The Expository Files

 

 The Devil’s Always In On It

 Matthew 4:3


“NOW, WHEN THE tempter came …” (Matthew 4:3, NKJV). It’s not a question of “if he comes.” Sooner or later, he always does. And when he comes, a critical time has come for the soul. James says, “… each of us is tempted …” (James 1:14). And John tells us in 1 John 2:16 the avenues of temptation: (1) the lust of the flesh, natural desire; (2) the lust of the eyes, that which appeals to the senses; and (3) the pride of life, the desire to be looked up to and praised.

The Bible does not tell us all that our curiosity might lead us to ask about the origin of Satan, but it does indicate that he is the “father” of lying, murder and other sin (John 8:44; Matthew 13:38).

As the Scriptures unfold for us the story of creation, Satan soon appears on the scene, using the serpent to entice Eve to sin. Once Eve had sinned, the devil was able to use her to tempt Adam (Genesis 3:1–6). Since that time, he has never had a shortage of human servants, enticing and encouraging one another to sin. Each of us has sometimes been involved in such devilish activity.

In ages past, the devil had the ability to overpower some individuals against their will and afflict them with demon possession. Jesus, however, during His earthly ministry, began to restrict or bind Satan in this particular area, casting out the demons and assigning them to the abyss (Matthew 12:28–29; Luke 8:31; 2 Peter 2:4). After He ascended to heaven, the Lord empowered His apostles to finish this task, and by the time the New Testament revelation was completed, confirmed and committed to writing, the evil spirit had been subdued and the special miraculous powers given to God’s servants had served their purposes and ceased (1 Corinthians 13:8–10; Zechariah 13:2).

Even though Satan no longer possesses the power to control folks against their will, he still has no scarcity of servants. He exercises a powerful influence (1 Corinthians 7:5). He is a master of deception (2 Corinthians 2:11; 11:14). Simon Peter warns us: “Be sober, be vigilant, because your adversary the devil walks about like a roaring lion, seeking whom he may devour” (1 Peter 5:8). We are also mindful of the warning Peter himself had received from Jesus in Luke 22:31. Satan would like to sift us as wheat, sifting out the good and leaving the bad.

And so there is good news and bad news. The good news is that Satan has been bound to the point that he absolutely cannot overpower and control us without our own cooperation. Paul writes, “No temptation has overtaken you except such as is common to man; but God is faithful, who will not allow you to be tempted beyond what you are able, but with the temptation will also make the way to escape, that you may be able to bear it” (1 Corinthians 10:13). James encourages us, “Therefore submit to God. Resist the devil and he will flee from you” (James 4:7). Note that God won’t allow the devil to tempt us beyond our ability to resist. God will supply the ability for us to overcome the devil’s enticements and escape. But we must do the resisting and the escaping.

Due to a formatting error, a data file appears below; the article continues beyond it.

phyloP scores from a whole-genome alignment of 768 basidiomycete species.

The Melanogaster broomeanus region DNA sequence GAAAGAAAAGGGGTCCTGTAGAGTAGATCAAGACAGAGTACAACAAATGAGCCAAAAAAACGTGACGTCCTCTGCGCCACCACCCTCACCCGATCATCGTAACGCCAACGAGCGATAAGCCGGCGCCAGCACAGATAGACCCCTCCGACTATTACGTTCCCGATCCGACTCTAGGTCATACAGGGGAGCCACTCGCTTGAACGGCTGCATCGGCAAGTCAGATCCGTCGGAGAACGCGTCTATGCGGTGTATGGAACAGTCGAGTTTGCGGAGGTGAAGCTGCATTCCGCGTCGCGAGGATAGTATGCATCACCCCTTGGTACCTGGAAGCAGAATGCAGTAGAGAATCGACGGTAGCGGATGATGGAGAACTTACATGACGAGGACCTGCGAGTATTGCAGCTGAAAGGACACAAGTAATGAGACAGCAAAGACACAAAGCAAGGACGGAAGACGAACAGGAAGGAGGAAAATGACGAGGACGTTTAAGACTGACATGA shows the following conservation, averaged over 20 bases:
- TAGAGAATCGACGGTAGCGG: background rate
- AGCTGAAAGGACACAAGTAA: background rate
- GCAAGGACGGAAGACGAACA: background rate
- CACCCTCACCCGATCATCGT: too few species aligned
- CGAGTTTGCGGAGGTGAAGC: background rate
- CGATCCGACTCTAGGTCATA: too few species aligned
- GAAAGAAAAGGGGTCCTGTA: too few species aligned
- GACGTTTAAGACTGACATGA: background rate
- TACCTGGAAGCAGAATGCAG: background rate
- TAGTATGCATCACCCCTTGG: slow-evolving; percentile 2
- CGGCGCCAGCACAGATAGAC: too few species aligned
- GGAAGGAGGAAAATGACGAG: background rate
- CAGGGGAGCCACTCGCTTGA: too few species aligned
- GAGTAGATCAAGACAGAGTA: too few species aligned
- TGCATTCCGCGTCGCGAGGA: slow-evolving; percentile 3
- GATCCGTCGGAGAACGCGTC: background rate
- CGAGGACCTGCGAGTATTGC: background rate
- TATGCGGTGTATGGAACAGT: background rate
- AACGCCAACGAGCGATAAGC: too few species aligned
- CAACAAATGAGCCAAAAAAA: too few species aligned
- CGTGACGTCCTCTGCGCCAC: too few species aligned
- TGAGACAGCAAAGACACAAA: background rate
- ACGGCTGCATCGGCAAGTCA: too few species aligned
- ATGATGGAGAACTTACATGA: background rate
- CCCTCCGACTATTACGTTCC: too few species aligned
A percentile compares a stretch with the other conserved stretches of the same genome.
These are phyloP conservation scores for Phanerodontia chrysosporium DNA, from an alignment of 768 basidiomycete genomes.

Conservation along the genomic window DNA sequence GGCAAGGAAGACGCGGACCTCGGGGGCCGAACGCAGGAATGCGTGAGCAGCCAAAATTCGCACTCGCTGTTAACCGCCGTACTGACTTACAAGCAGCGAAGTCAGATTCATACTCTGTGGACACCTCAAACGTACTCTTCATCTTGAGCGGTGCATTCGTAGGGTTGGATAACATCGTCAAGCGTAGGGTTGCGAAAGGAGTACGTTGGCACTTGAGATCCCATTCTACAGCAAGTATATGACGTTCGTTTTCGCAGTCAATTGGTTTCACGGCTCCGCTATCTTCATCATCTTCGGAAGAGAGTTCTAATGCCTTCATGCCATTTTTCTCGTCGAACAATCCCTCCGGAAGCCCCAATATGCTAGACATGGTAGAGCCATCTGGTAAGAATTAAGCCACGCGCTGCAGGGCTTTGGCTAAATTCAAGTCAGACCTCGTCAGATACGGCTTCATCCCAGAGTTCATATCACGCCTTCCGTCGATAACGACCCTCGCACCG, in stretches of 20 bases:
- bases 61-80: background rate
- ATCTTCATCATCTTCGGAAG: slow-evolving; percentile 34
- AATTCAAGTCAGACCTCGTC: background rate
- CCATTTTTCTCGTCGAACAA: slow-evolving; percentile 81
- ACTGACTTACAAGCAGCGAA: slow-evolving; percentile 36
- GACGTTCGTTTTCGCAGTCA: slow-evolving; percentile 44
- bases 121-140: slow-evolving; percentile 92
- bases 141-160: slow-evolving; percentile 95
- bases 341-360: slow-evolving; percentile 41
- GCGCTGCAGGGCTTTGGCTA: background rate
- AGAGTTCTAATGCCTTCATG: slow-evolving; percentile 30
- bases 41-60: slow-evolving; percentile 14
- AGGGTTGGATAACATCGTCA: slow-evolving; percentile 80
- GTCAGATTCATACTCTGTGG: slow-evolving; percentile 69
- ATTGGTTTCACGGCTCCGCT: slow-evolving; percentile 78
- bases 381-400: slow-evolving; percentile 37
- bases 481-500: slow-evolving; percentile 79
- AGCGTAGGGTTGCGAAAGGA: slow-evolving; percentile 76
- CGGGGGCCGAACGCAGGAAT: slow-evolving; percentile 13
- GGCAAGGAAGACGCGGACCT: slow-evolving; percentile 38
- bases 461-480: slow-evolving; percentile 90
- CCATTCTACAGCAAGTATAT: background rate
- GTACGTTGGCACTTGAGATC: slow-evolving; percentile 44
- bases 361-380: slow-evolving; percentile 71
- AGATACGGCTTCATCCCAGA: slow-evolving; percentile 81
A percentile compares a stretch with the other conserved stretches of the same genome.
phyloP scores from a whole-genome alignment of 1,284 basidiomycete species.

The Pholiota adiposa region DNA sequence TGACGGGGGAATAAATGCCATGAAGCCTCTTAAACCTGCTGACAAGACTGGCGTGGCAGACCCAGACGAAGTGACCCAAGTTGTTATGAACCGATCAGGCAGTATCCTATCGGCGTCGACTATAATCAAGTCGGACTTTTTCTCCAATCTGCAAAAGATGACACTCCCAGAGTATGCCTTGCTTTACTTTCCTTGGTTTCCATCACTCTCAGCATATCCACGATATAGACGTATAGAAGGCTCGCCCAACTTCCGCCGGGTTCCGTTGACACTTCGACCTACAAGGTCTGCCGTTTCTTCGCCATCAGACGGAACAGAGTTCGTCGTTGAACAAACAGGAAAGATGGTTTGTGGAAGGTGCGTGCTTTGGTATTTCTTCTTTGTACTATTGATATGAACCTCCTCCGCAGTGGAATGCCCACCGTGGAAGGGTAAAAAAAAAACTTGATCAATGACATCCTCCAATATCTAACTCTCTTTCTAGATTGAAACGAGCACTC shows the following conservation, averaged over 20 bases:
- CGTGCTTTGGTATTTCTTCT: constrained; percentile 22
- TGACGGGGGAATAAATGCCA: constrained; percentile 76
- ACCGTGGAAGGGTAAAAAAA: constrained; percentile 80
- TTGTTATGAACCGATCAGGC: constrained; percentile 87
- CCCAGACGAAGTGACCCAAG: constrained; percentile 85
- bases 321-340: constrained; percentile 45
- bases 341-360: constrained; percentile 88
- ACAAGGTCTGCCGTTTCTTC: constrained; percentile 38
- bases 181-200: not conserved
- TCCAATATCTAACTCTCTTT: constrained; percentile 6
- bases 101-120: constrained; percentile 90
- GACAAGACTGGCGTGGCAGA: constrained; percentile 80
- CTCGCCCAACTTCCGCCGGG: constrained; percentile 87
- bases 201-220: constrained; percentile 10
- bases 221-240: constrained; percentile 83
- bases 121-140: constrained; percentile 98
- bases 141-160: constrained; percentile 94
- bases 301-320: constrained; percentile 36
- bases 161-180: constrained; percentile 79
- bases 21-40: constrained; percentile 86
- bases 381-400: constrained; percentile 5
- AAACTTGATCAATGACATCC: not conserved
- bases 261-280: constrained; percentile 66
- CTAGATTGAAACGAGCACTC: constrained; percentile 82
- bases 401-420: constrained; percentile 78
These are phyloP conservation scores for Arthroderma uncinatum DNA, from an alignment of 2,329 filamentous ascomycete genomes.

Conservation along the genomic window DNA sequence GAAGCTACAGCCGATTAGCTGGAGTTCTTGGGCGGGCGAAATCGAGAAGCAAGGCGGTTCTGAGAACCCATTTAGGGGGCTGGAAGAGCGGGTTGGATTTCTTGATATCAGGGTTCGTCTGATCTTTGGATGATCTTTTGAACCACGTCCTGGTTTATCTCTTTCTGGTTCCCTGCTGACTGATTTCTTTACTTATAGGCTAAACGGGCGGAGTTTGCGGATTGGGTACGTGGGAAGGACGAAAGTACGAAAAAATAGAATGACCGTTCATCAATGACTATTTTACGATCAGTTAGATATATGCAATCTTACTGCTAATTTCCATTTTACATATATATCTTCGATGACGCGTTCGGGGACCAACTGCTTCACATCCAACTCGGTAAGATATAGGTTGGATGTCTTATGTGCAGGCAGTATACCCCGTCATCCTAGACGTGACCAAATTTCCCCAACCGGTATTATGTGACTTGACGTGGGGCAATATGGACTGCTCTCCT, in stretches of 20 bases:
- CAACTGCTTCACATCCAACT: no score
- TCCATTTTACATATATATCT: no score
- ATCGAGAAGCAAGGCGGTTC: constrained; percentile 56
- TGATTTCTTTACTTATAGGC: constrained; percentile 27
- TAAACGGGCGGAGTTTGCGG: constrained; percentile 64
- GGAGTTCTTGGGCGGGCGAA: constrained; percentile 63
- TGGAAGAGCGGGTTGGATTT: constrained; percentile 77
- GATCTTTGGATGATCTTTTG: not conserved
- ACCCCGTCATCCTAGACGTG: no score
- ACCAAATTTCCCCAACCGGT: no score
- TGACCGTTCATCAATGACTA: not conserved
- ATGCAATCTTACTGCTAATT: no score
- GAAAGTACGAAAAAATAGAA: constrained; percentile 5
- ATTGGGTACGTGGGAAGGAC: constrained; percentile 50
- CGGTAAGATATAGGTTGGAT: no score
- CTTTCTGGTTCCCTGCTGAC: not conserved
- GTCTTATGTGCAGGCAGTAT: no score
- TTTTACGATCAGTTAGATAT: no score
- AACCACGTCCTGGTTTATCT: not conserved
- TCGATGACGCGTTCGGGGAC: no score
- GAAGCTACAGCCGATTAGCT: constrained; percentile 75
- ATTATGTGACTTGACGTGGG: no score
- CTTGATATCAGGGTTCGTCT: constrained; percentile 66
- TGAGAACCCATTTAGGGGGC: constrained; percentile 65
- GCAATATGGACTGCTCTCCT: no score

The bad news is that the devil is well aware of our weaknesses, both moral and intellectual, and he appeals to us in our weakest areas and at the times when we are least likely to be prepared and on guard. He uses the same three avenues of temptation with which he so successfully overcame Eve. He knows our appetites, our weakness for that which appeals to the senses, and our desire for worldly success and attainment.

Jesus’ victory over Satan in the wilderness of temptation must serve as our example of how to resist and escape the devil’s snares. Satan unsuccessfully used the same three areas of temptation in trying to appeal to Jesus that he had used before with Eve. These temptations are the ones he uses repeatedly against us. Two principles assured Jesus of victory. (1) He knew God’s will. When tempted, He responded by saying, “It is written …” (2) He was totally committed to seeking the will of the heavenly Father above any desire that life in the flesh might produce. (See Matthew 4:1–11; 26:36–44). Jesus is the only person with whom the devil has met with complete failure. He will also fail with us, to the extent that we follow the Lord’s example.

On the other hand, to the extent that we fail to learn God’s will, or fail to put that will above our own, the devil will succeed in leading us astray. And sometimes we all fail. “If we say that we have no sin, we deceive ourselves, and the truth is not in us … If we say that we have not sinned, we make Him a liar, and His word is not in us” (1 John 1:8, 10).

A few years ago, a popular comedian made millions with the slogan, “The devil made me do it.” The truth of the matter is, the devil can’t make me sin. But he can entice me. He can persuade me. And often, he leads me to want to do things that do not harmonize with the will of God. “But each one is tempted when he is drawn away by his own desires and enticed. Then, when desire has conceived, it gives birth to sin; and sin, when it is full-grown, brings forth death” (James 1:14–15). When temptation comes, the devil is always in on it, but he can’t defeat us without our own cooperation. So, “resist the devil and he will flee from you. Draw near to God and He will draw near to you. Cleanse your hands, you sinners; and purify your hearts, you double-minded” (James 4:7–8).
 
Johnson, C. R. (1987). The Devil’s Always In On It: The Problem of Temptation. In B. Lewis (Ed.), Christianity Magazine: March 1987, Volume 4, Number 3 (B. Lewis, Ed.) (14). Jacksonville, FL: Christianity Magazine.

By Clarence R. Johnson
From Expository Files 20.2; February 2013

 

 

 

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